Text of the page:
NFAS changes now part of audit
05 March 2018
Auditors have been gearing up to inspect lot feeding operations for compliance with the recently revised National Feedlot Accreditation Scheme (NFAS) Rules and Standards.
With the changes taking full effect on 1 March 2018, audits are now performed against the expanded Rules and Standards.
Bruce Kapernick is one member of the third-party national auditing team that works on behalf of the scheme’s manager, AUS-MEAT, to carry out certification audits at more than 400 NFAS-accredited feedlots every year.
He said having NFAS in place had given individual lot feeders a solid footing on which to grow.
“Once you get a structure in place that works, you just keep working at it,”
A revision of NFAS was introduced on 1 November 2017 after extensive industry-wide stakeholder consultation. Following a four-month implementation period, the changes took full effect on 1 March.
The changes focused on delivering increased clarity around animal welfare, incident reporting, risk analysis and planning, and equipment calibration, and included definitions of terms such as ‘feedlot’ in the context of grainfed beef.
“To ensure accredited feedlots were prepared for introducing the new requirements into their quality management systems prior to auditing of the requirements, the Australian Lot Feeders Association (ALFA) and the Feedlot Industry Accreditation Committee undertook a number of communication and extension activities,” committee chair Jim Cudmore said.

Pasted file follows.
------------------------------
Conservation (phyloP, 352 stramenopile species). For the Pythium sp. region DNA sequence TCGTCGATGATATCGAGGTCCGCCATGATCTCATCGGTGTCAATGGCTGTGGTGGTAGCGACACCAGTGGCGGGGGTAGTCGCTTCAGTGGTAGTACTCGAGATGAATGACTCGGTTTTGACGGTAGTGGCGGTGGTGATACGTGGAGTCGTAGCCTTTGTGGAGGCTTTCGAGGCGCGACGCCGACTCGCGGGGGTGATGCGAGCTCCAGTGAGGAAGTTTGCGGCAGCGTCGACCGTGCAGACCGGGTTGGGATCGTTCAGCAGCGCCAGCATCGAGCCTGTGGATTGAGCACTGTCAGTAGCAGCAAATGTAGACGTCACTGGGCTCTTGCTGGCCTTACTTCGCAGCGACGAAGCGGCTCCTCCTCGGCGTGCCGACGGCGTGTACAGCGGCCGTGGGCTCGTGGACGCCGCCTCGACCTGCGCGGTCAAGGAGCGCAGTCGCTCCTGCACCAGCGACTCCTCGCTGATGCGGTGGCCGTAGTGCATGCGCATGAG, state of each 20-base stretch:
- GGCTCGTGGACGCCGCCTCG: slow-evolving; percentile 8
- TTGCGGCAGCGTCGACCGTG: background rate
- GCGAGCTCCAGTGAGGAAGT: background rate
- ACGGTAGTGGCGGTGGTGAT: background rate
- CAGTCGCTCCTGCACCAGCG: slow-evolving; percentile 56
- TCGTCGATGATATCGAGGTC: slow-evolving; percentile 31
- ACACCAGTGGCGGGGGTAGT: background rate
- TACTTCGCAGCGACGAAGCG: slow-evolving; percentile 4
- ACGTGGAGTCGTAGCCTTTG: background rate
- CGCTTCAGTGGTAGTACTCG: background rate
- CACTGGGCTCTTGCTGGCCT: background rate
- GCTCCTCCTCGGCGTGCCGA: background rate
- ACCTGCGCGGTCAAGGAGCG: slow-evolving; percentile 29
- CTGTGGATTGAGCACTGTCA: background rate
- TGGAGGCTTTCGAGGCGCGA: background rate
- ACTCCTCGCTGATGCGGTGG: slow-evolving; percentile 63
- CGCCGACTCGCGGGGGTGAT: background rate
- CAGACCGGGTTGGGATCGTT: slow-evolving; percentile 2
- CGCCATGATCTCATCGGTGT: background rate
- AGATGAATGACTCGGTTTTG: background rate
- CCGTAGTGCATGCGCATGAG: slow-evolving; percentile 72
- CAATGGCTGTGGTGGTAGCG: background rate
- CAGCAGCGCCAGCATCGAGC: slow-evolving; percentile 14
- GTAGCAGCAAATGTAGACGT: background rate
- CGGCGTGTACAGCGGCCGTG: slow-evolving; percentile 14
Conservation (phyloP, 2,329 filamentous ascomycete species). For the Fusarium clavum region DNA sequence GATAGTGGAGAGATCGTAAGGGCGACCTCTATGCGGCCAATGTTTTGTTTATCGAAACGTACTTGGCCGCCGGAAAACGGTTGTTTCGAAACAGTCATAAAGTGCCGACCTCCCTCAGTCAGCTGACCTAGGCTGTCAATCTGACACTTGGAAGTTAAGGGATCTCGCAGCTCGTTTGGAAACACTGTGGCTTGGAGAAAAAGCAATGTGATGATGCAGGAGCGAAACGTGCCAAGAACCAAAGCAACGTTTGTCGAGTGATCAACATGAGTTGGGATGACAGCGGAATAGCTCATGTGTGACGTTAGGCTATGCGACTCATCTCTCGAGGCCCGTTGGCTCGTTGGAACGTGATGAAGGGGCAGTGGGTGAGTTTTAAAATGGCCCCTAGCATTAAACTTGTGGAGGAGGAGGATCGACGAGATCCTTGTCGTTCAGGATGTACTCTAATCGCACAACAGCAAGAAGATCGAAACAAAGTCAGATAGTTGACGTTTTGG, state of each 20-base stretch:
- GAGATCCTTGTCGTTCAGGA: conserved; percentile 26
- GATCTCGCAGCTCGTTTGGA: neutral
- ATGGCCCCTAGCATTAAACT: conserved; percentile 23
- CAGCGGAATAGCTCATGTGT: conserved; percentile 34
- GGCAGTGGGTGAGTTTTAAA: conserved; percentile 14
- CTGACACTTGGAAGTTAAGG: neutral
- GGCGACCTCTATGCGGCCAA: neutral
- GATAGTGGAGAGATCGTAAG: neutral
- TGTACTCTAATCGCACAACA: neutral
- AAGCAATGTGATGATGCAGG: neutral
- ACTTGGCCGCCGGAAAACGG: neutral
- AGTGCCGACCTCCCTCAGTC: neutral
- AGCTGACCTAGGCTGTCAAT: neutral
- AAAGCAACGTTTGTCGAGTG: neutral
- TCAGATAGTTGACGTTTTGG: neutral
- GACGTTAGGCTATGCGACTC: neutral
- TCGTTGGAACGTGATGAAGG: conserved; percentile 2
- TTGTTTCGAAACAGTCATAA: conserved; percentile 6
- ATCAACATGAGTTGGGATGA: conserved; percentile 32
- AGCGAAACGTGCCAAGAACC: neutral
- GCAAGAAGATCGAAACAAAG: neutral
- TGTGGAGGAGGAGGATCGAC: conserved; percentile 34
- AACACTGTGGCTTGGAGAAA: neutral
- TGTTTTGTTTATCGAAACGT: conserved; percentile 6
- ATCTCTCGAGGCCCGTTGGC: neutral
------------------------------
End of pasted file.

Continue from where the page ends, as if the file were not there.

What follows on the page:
Workshops to explain the amendments were attended by more than 170 lot feeders and a comprehensive electronic information pack was emailed directly to all NFAS-accredited lot feeders nationally. Four case studies examining different perspectives on the changes on the changes were prepared by ALFA.
Scott Braund, general manager of feedlot and farms for Mort & Co, one of Australia’s biggest feedlots, was among those who shared their support for the update through a case study.
“This is a great example of well-orchestrated change,” Mr Braund said.
“You have to stay current. We’re being looked at and the fact we have a system means it needs to be credible and working.”
At the opposite end of the size scale, the reworking of the rules and standards was welcomed equally by Glenfyne Feedlot owner Graham Flynn. Mr Flynn said NFAS was important to his business.
“It provides a quality system that gives lot feeders guidelines to ensure we not only produce quality, certified grainfed beef but also meet other stakeholders’ needs in terms of food safety, environmental sustainability and animal welfare. NFAS is backed by AUS-MEAT and is independently audited as well, which gives it credence and integrity.”
- Jim Cudmore, Chair Feedlot Industry Accreditation Committee
- Graham Flynn, Glenfyne Feedlot
- Scott Braund, Mort & Co
- Bruce Kapernick, NFAS Auditor
Further information on NFAS is available from AUS-MEAT
T: 07 3361 9200
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